Post Reply Review: Young Black Jack
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Posted 11/12/15 , edited 11/13/15
By: Zerogouki

Let's get one thing out of the way off the top: I absolutely adore Black Jack. The original manga ranks as one of my all-time favorites, and my perennial answer to the "If you could take only one book with you to a dessert island ..." question. The good doctor himself is quite possibly my favorite individual manga character. I can't get enough of it. So, going into Young Black Jack, I was both excited and skeptical. Any new anime of such an enduring character was a thrill, but prequels have their drawbacks. Who knew it would manage to dodge just about every one of the enduring obstacles of origin stories, and add brand new layers to the original series?



The first thing that jumped out to me was the setting. Rather than go along with the assumption of most Black Jack adaptions and set it in a vaguely modern setting, it goes hyper specific, taking place in 1968 Japan (sensibly, given the original manga was published starting in 1971). It's not necessarily Mad Men or anything, but it gets topical and political in a way that anime doesn't always seem interested in. Just within the first couple of episodes that have aired, the series has dove into topics like the first heart transplants, Vietnam, and student protests. The combination of Japanese ad global history and the history of medicine is a great one, especially for this character.



The second thing anyone is sure to notice is the art. The anime goes for it admirably, not feeling the need to abandon the roots in Tezuka's cartoony style but not being beholden to it either. The best Tezuka adaptions have drawn from his art and synthesized something new out of it. Young Black Jack does the same, pushing things in a much more realistic and detailed direction while keeping obvious Tezuka inspirations, including appearances by (slightly redesigned) Star System characters. it has most everything you could want from an adaption while still telling new stories, and crucially, the types of stories that couldn't be told with a standard adaption.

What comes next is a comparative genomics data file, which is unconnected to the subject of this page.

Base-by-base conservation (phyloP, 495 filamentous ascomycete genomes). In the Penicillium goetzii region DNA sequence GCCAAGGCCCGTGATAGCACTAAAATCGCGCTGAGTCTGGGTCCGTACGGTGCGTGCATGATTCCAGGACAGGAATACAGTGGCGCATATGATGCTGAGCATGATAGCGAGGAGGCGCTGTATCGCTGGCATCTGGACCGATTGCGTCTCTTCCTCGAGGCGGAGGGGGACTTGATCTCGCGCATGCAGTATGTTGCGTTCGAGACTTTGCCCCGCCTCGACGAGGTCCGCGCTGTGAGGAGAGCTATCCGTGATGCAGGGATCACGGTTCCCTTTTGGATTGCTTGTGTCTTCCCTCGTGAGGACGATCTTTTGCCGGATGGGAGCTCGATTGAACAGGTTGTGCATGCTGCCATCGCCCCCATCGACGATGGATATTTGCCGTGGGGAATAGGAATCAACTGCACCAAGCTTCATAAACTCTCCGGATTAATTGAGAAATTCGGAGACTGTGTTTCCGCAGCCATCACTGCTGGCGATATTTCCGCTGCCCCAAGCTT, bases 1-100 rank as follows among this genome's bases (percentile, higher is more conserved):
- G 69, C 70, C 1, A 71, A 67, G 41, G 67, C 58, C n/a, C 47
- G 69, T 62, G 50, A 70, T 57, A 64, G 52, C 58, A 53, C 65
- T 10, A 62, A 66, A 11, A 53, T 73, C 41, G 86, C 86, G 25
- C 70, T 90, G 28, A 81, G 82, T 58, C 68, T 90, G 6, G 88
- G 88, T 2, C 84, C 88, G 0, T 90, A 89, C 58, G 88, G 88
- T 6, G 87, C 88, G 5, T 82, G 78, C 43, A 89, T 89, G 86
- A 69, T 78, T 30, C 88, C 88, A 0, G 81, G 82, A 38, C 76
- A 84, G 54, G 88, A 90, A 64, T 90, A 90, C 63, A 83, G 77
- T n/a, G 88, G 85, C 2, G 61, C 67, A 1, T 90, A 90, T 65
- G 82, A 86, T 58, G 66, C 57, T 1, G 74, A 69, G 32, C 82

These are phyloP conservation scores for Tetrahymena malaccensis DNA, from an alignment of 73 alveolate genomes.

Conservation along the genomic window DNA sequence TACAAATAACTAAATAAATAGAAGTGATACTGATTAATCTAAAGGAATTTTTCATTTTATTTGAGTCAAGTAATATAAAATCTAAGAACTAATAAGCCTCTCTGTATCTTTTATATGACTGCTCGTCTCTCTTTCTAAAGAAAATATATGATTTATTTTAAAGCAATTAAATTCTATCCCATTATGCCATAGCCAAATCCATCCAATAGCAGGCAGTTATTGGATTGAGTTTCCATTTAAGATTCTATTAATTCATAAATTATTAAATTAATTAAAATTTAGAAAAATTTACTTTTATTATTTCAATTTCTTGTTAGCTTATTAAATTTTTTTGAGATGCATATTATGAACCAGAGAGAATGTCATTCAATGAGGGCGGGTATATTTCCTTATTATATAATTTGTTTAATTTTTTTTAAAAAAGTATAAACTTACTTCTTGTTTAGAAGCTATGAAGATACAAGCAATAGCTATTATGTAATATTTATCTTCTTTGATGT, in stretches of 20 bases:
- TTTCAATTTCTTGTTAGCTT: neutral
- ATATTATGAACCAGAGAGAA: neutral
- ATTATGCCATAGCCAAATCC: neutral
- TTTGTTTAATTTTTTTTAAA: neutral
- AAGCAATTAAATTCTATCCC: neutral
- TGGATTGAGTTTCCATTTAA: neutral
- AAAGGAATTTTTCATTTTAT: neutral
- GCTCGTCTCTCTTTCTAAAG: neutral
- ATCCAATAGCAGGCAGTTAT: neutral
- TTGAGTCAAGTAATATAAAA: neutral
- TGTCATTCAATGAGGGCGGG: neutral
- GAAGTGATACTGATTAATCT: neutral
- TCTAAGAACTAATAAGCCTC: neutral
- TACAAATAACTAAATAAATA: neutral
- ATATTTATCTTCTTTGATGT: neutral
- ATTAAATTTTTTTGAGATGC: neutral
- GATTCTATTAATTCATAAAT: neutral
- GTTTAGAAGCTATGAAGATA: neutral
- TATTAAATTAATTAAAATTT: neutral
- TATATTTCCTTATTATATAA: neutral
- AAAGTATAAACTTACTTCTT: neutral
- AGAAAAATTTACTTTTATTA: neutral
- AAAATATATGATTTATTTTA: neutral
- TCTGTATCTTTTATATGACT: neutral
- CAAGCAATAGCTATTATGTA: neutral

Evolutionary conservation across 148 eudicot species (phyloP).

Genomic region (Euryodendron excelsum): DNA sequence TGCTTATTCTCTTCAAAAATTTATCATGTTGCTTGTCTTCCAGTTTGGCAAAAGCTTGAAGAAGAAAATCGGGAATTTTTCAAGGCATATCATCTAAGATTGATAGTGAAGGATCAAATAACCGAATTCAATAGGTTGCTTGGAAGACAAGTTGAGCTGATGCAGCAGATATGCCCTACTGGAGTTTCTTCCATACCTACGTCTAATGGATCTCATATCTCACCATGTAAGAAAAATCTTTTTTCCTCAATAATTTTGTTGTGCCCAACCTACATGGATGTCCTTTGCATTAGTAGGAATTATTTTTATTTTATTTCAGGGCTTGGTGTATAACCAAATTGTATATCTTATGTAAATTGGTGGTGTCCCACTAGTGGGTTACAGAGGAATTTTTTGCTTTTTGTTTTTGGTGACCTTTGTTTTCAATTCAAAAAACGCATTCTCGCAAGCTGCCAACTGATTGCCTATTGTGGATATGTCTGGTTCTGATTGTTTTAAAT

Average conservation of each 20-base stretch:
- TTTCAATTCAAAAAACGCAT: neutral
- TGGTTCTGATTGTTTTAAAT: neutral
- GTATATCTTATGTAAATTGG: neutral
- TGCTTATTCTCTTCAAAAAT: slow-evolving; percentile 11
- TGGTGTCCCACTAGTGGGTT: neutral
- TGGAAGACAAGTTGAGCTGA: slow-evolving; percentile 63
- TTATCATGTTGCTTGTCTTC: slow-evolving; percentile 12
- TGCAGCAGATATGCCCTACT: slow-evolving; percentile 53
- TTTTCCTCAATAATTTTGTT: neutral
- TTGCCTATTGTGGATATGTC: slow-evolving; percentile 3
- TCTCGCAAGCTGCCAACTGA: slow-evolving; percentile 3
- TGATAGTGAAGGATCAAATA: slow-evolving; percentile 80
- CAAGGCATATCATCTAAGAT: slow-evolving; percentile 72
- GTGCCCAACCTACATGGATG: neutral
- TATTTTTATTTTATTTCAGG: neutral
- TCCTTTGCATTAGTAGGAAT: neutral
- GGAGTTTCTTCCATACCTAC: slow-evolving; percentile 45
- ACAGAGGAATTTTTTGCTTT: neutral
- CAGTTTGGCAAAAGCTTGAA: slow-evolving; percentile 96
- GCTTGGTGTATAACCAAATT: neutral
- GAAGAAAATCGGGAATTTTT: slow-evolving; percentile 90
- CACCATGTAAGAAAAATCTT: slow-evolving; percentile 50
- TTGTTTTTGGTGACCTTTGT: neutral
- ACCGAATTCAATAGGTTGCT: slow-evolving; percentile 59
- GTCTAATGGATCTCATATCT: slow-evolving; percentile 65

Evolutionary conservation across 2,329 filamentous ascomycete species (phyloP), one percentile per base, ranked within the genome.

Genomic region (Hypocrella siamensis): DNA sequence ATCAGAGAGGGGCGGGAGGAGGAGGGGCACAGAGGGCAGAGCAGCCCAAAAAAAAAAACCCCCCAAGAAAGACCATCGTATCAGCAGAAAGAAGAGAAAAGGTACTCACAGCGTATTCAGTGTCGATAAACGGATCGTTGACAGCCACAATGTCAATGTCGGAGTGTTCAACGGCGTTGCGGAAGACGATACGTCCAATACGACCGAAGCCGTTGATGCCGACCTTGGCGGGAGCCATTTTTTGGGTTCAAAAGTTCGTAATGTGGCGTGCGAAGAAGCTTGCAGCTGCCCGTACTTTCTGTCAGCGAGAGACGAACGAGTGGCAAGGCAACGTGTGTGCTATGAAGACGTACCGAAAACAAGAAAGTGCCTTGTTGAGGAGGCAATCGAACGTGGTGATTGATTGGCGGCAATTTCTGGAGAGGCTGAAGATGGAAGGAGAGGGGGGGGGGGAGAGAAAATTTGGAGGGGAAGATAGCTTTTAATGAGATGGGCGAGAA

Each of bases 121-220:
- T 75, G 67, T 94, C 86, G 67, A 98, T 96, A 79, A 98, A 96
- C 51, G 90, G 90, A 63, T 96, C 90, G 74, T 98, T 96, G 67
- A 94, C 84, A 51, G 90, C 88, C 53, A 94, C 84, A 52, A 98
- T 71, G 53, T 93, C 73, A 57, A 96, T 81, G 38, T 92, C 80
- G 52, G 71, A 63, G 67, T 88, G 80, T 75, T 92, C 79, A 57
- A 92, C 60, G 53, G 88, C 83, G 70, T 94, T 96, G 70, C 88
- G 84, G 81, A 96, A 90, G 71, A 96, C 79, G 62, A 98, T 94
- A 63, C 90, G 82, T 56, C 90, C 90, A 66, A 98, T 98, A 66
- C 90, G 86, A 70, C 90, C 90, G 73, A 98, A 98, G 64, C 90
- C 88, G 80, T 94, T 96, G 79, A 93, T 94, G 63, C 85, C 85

In addition to the topical elements mentioned before, it's invigorating seeing Black Jack -- or rather, Hazama Kuroo -- build up his skills. It's not that we see him rise from nothing. In the first episode, it's clear that he's already a medical genius and a brilliant surgeon, but the things we see him do are a bit more held back, a bit more reasonable. Part of that, I'm sure, is just that few modern authors would dare to reach the heights of Tezuka's audacity in times when more "realistic" fiction is fashionable.

It's easy to look at Young Black Jack as a "modern reboot" or some such, that takes a series from the past and updates it and pares down the excess, but it avoids (almost) all the negatives of such a thing. It makes perfect sense that we'd see less fantastic exploits from our doctor, because he's still growing in skill. Later on, of course, he'll be the Dracula-caped mad scientist who can operate on himself while being stalked by dingoes and wears prosthetic arms over his real arms just on the off chance that he needs to hold his arms up when held at gunpoint. For the moment, in this show, merely performing brand-new (at the time) and extremely difficult procedures like heart transplants at 22 is the extent of his medical powers. Watching Black Jack become Black Jack is more entertaining than I expected, based on other, similar shows, and I'm happy to report that it's worth watching. For everyone else, who isn't quite as committed to him as I am, I think it's only a matter of time. If you let Young Black Jack into your heart, I suspect you, too, will have a new favorite doctor.
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